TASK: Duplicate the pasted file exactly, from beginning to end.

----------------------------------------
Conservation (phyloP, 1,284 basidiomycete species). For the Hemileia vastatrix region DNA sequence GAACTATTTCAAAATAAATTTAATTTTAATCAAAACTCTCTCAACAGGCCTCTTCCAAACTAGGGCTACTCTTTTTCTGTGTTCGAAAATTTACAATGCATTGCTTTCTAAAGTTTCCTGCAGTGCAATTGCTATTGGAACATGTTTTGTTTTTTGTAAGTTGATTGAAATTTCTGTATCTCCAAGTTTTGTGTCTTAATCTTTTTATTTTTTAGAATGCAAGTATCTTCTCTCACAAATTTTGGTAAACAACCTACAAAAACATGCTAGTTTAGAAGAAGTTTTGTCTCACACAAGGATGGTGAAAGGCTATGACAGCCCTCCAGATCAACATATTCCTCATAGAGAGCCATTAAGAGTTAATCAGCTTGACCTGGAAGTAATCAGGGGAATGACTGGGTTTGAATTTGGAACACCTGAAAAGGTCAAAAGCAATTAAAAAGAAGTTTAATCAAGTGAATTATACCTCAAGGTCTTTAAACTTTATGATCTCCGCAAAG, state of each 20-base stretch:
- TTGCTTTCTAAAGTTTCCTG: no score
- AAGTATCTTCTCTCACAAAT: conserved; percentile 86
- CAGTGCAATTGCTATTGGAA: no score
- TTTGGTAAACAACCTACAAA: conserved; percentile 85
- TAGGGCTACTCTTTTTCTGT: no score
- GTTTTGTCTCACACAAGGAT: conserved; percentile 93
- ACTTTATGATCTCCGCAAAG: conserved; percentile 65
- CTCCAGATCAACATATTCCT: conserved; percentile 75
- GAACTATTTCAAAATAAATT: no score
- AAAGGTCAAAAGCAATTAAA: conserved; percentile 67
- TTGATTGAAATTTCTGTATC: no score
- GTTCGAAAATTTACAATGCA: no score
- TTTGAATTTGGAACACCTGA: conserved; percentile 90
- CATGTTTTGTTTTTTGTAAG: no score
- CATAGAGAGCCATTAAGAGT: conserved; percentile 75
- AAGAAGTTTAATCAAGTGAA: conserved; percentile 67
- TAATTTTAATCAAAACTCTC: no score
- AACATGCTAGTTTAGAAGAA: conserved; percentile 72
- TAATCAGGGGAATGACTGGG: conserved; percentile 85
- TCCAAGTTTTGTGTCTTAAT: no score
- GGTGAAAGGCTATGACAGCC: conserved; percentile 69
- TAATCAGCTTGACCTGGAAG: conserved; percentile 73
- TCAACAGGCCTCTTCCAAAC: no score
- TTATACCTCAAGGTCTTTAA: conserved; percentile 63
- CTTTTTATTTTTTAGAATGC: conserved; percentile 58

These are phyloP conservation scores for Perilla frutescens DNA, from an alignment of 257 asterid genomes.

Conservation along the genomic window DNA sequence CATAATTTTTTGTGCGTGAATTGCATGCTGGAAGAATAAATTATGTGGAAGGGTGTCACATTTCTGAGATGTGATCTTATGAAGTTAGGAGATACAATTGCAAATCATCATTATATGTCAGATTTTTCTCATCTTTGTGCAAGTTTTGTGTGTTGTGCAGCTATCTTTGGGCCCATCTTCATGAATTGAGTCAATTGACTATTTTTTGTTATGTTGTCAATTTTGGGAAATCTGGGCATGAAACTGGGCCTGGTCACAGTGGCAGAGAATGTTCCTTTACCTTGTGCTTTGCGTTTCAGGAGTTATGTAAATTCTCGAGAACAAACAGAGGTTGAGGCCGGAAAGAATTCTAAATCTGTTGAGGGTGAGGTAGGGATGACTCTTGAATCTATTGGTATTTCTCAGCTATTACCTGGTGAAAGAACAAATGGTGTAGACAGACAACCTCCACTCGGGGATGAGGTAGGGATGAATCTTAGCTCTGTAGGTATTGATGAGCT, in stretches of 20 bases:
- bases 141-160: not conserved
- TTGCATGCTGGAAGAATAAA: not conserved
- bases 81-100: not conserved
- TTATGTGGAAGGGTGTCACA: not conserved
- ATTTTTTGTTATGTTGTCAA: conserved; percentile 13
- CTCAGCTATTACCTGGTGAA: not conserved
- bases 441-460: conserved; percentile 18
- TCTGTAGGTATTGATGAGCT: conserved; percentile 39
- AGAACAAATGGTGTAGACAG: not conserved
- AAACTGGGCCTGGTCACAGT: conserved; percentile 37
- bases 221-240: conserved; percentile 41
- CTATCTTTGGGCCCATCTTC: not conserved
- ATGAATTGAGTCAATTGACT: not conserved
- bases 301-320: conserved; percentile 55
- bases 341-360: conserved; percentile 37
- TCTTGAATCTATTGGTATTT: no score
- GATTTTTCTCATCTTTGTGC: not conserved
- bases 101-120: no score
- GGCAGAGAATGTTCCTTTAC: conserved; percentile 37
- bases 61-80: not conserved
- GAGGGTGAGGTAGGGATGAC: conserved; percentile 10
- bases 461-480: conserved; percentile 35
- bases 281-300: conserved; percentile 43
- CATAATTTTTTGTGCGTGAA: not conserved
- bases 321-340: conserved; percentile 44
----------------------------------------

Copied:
Conservation (phyloP, 1,284 basidiomycete species). For the Hemileia vastatrix region DNA sequence GAACTATTTCAAAATAAATTTAATTTTAATCAAAACTCTCTCAACAGGCCTCTTCCAAACTAGGGCTACTCTTTTTCTGTGTTCGAAAATTTACAATGCATTGCTTTCTAAAGTTTCCTGCAGTGCAATTGCTATTGGAACATGTTTTGTTTTTTGTAAGTTGATTGAAATTTCTGTATCTCCAAGTTTTGTGTCTTAATCTTTTTATTTTTTAGAATGCAAGTATCTTCTCTCACAAATTTTGGTAAACAACCTACAAAAACATGCTAGTTTAGAAGAAGTTTTGTCTCACACAAGGATGGTGAAAGGCTATGACAGCCCTCCAGATCAACATATTCCTCATAGAGAGCCATTAAGAGTTAATCAGCTTGACCTGGAAGTAATCAGGGGAATGACTGGGTTTGAATTTGGAACACCTGAAAAGGTCAAAAGCAATTAAAAAGAAGTTTAATCAAGTGAATTATACCTCAAGGTCTTTAAACTTTATGATCTCCGCAAAG, state of each 20-base stretch:
- TTGCTTTCTAAAGTTTCCTG: no score
- AAGTATCTTCTCTCACAAAT: conserved; percentile 86
- CAGTGCAATTGCTATTGGAA: no score
- TTTGGTAAACAACCTACAAA: conserved; percentile 85
- TAGGGCTACTCTTTTTCTGT: no score
- GTTTTGTCTCACACAAGGAT: conserved; percentile 93
- ACTTTATGATCTCCGCAAAG: conserved; percentile 65
- CTCCAGATCAACATATTCCT: conserved; percentile 75
- GAACTATTTCAAAATAAATT: no score
- AAAGGTCAAAAGCAATTAAA: conserved; percentile 67
- TTGATTGAAATTTCTGTATC: no score
- GTTCGAAAATTTACAATGCA: no score
- TTTGAATTTGGAACACCTGA: conserved; percentile 90
- CATGTTTTGTTTTTTGTAAG: no score
- CATAGAGAGCCATTAAGAGT: conserved; percentile 75
- AAGAAGTTTAATCAAGTGAA: conserved; percentile 67
- TAATTTTAATCAAAACTCTC: no score
- AACATGCTAGTTTAGAAGAA: conserved; percentile 72
- TAATCAGGGGAATGACTGGG: conserved; percentile 85
- TCCAAGTTTTGTGTCTTAAT: no score
- GGTGAAAGGCTATGACAGCC: conserved; percentile 69
- TAATCAGCTTGACCTGGAAG: conserved; percentile 73
- TCAACAGGCCTCTTCCAAAC: no score
- TTATACCTCAAGGTCTTTAA: conserved; percentile 63
- CTTTTTATTTTTTAGAATGC: conserved; percentile 58

These are phyloP conservation scores for Perilla frutescens DNA, from an alignment of 257 asterid genomes.

Conservation along the genomic window DNA sequence CATAATTTTTTGTGCGTGAATTGCATGCTGGAAGAATAAATTATGTGGAAGGGTGTCACATTTCTGAGATGTGATCTTATGAAGTTAGGAGATACAATTGCAAATCATCATTATATGTCAGATTTTTCTCATCTTTGTGCAAGTTTTGTGTGTTGTGCAGCTATCTTTGGGCCCATCTTCATGAATTGAGTCAATTGACTATTTTTTGTTATGTTGTCAATTTTGGGAAATCTGGGCATGAAACTGGGCCTGGTCACAGTGGCAGAGAATGTTCCTTTACCTTGTGCTTTGCGTTTCAGGAGTTATGTAAATTCTCGAGAACAAACAGAGGTTGAGGCCGGAAAGAATTCTAAATCTGTTGAGGGTGAGGTAGGGATGACTCTTGAATCTATTGGTATTTCTCAGCTATTACCTGGTGAAAGAACAAATGGTGTAGACAGACAACCTCCACTCGGGGATGAGGTAGGGATGAATCTTAGCTCTGTAGGTATTGATGAGCT, in stretches of 20 bases:
- bases 141-160: not conserved
- TTGCATGCTGGAAGAATAAA: not conserved
- bases 81-100: not conserved
- TTATGTGGAAGGGTGTCACA: not conserved
- ATTTTTTGTTATGTTGTCAA: conserved; percentile 13
- CTCAGCTATTACCTGGTGAA: not conserved
- bases 441-460: conserved; percentile 18
- TCTGTAGGTATTGATGAGCT: conserved; percentile 39
- AGAACAAATGGTGTAGACAG: not conserved
- AAACTGGGCCTGGTCACAGT: conserved; percentile 37
- bases 221-240: conserved; percentile 41
- CTATCTTTGGGCCCATCTTC: not conserved
- ATGAATTGAGTCAATTGACT: not conserved
- bases 301-320: conserved; percentile 55
- bases 341-360: conserved; percentile 37
- TCTTGAATCTATTGGTATTT: no score
- GATTTTTCTCATCTTTGTGC: not conserved
- bases 101-120: no score
- GGCAGAGAATGTTCCTTTAC: conserved; percentile 37
- bases 61-80: not conserved
- GAGGGTGAGGTAGGGATGAC: conserved; percentile 10
- bases 461-480: conserved; percentile 35
- bases 281-300: conserved; percentile 43
- CATAATTTTTTGTGCGTGAA: not conserved
- bases 321-340: conserved; percentile 44